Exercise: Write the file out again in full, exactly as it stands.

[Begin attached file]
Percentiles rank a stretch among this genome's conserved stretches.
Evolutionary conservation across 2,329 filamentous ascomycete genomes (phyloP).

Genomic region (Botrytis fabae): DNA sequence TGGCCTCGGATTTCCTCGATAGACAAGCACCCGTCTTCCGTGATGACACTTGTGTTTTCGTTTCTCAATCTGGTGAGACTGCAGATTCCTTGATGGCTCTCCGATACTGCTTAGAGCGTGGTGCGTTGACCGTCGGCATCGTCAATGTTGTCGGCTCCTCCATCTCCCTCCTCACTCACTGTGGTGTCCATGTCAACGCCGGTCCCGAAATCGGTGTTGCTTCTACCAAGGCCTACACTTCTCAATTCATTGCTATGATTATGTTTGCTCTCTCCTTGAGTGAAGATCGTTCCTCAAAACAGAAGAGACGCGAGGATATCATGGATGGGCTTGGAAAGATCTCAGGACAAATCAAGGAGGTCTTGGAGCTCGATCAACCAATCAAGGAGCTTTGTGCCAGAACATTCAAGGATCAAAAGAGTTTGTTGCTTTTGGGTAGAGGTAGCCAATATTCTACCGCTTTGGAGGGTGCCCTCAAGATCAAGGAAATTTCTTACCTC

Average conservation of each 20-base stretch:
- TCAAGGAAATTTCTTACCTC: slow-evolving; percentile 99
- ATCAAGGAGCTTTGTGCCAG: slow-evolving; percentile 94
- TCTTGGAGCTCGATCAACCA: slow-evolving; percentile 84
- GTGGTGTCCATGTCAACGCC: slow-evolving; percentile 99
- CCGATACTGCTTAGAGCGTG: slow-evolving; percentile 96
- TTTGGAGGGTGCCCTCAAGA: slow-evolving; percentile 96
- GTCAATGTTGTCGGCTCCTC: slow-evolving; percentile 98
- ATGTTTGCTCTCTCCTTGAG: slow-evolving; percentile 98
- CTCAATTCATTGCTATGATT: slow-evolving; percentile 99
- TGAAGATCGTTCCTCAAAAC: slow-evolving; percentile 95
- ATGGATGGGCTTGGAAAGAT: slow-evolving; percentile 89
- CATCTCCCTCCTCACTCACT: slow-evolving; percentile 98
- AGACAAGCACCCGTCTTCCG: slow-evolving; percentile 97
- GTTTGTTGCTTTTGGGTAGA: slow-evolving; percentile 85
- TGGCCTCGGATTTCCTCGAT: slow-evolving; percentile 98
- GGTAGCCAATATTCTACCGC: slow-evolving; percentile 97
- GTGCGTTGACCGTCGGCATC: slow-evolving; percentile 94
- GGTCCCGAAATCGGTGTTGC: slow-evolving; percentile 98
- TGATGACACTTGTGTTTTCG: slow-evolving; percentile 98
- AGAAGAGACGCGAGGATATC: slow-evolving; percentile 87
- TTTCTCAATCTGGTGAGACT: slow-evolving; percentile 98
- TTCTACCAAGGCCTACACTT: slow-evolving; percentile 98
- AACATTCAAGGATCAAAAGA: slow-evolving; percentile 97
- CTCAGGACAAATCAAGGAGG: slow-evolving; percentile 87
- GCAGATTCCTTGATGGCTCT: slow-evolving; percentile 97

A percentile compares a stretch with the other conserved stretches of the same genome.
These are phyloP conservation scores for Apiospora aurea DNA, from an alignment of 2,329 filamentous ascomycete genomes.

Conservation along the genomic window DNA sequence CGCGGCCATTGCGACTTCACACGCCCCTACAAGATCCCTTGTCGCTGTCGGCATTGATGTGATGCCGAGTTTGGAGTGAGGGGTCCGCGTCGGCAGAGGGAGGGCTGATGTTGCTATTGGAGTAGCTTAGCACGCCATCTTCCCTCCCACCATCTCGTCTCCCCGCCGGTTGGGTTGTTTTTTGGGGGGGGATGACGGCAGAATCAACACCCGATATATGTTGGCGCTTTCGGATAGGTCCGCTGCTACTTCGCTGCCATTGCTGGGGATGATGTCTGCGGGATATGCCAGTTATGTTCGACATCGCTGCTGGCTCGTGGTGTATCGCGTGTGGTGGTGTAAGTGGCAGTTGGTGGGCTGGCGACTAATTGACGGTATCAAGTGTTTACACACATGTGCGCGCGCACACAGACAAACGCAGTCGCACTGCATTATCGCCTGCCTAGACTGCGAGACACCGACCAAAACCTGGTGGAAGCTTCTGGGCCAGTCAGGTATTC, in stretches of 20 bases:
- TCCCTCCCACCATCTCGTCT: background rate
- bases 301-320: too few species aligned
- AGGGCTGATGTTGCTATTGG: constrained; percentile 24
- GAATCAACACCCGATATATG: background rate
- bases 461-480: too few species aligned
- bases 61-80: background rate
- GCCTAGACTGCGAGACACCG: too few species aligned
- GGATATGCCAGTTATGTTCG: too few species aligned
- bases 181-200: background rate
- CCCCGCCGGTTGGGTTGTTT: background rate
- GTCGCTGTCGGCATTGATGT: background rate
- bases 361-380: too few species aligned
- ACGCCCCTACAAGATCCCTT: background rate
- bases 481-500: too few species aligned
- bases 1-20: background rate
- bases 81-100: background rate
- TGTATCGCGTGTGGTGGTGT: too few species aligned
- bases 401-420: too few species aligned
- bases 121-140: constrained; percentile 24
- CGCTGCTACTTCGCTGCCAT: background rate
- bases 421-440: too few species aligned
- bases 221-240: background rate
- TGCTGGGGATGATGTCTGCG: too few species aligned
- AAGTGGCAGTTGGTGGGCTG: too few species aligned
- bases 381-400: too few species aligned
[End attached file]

Percentiles rank a stretch among this genome's conserved stretches.
Evolutionary conservation across 2,329 filamentous ascomycete genomes (phyloP).

Genomic region (Botrytis fabae): DNA sequence TGGCCTCGGATTTCCTCGATAGACAAGCACCCGTCTTCCGTGATGACACTTGTGTTTTCGTTTCTCAATCTGGTGAGACTGCAGATTCCTTGATGGCTCTCCGATACTGCTTAGAGCGTGGTGCGTTGACCGTCGGCATCGTCAATGTTGTCGGCTCCTCCATCTCCCTCCTCACTCACTGTGGTGTCCATGTCAACGCCGGTCCCGAAATCGGTGTTGCTTCTACCAAGGCCTACACTTCTCAATTCATTGCTATGATTATGTTTGCTCTCTCCTTGAGTGAAGATCGTTCCTCAAAACAGAAGAGACGCGAGGATATCATGGATGGGCTTGGAAAGATCTCAGGACAAATCAAGGAGGTCTTGGAGCTCGATCAACCAATCAAGGAGCTTTGTGCCAGAACATTCAAGGATCAAAAGAGTTTGTTGCTTTTGGGTAGAGGTAGCCAATATTCTACCGCTTTGGAGGGTGCCCTCAAGATCAAGGAAATTTCTTACCTC

Average conservation of each 20-base stretch:
- TCAAGGAAATTTCTTACCTC: slow-evolving; percentile 99
- ATCAAGGAGCTTTGTGCCAG: slow-evolving; percentile 94
- TCTTGGAGCTCGATCAACCA: slow-evolving; percentile 84
- GTGGTGTCCATGTCAACGCC: slow-evolving; percentile 99
- CCGATACTGCTTAGAGCGTG: slow-evolving; percentile 96
- TTTGGAGGGTGCCCTCAAGA: slow-evolving; percentile 96
- GTCAATGTTGTCGGCTCCTC: slow-evolving; percentile 98
- ATGTTTGCTCTCTCCTTGAG: slow-evolving; percentile 98
- CTCAATTCATTGCTATGATT: slow-evolving; percentile 99
- TGAAGATCGTTCCTCAAAAC: slow-evolving; percentile 95
- ATGGATGGGCTTGGAAAGAT: slow-evolving; percentile 89
- CATCTCCCTCCTCACTCACT: slow-evolving; percentile 98
- AGACAAGCACCCGTCTTCCG: slow-evolving; percentile 97
- GTTTGTTGCTTTTGGGTAGA: slow-evolving; percentile 85
- TGGCCTCGGATTTCCTCGAT: slow-evolving; percentile 98
- GGTAGCCAATATTCTACCGC: slow-evolving; percentile 97
- GTGCGTTGACCGTCGGCATC: slow-evolving; percentile 94
- GGTCCCGAAATCGGTGTTGC: slow-evolving; percentile 98
- TGATGACACTTGTGTTTTCG: slow-evolving; percentile 98
- AGAAGAGACGCGAGGATATC: slow-evolving; percentile 87
- TTTCTCAATCTGGTGAGACT: slow-evolving; percentile 98
- TTCTACCAAGGCCTACACTT: slow-evolving; percentile 98
- AACATTCAAGGATCAAAAGA: slow-evolving; percentile 97
- CTCAGGACAAATCAAGGAGG: slow-evolving; percentile 87
- GCAGATTCCTTGATGGCTCT: slow-evolving; percentile 97

A percentile compares a stretch with the other conserved stretches of the same genome.
These are phyloP conservation scores for Apiospora aurea DNA, from an alignment of 2,329 filamentous ascomycete genomes.

Conservation along the genomic window DNA sequence CGCGGCCATTGCGACTTCACACGCCCCTACAAGATCCCTTGTCGCTGTCGGCATTGATGTGATGCCGAGTTTGGAGTGAGGGGTCCGCGTCGGCAGAGGGAGGGCTGATGTTGCTATTGGAGTAGCTTAGCACGCCATCTTCCCTCCCACCATCTCGTCTCCCCGCCGGTTGGGTTGTTTTTTGGGGGGGGATGACGGCAGAATCAACACCCGATATATGTTGGCGCTTTCGGATAGGTCCGCTGCTACTTCGCTGCCATTGCTGGGGATGATGTCTGCGGGATATGCCAGTTATGTTCGACATCGCTGCTGGCTCGTGGTGTATCGCGTGTGGTGGTGTAAGTGGCAGTTGGTGGGCTGGCGACTAATTGACGGTATCAAGTGTTTACACACATGTGCGCGCGCACACAGACAAACGCAGTCGCACTGCATTATCGCCTGCCTAGACTGCGAGACACCGACCAAAACCTGGTGGAAGCTTCTGGGCCAGTCAGGTATTC, in stretches of 20 bases:
- TCCCTCCCACCATCTCGTCT: background rate
- bases 301-320: too few species aligned
- AGGGCTGATGTTGCTATTGG: constrained; percentile 24
- GAATCAACACCCGATATATG: background rate
- bases 461-480: too few species aligned
- bases 61-80: background rate
- GCCTAGACTGCGAGACACCG: too few species aligned
- GGATATGCCAGTTATGTTCG: too few species aligned
- bases 181-200: background rate
- CCCCGCCGGTTGGGTTGTTT: background rate
- GTCGCTGTCGGCATTGATGT: background rate
- bases 361-380: too few species aligned
- ACGCCCCTACAAGATCCCTT: background rate
- bases 481-500: too few species aligned
- bases 1-20: background rate
- bases 81-100: background rate
- TGTATCGCGTGTGGTGGTGT: too few species aligned
- bases 401-420: too few species aligned
- bases 121-140: constrained; percentile 24
- CGCTGCTACTTCGCTGCCAT: background rate
- bases 421-440: too few species aligned
- bases 221-240: background rate
- TGCTGGGGATGATGTCTGCG: too few species aligned
- AAGTGGCAGTTGGTGGGCTG: too few species aligned
- bases 381-400: too few species aligned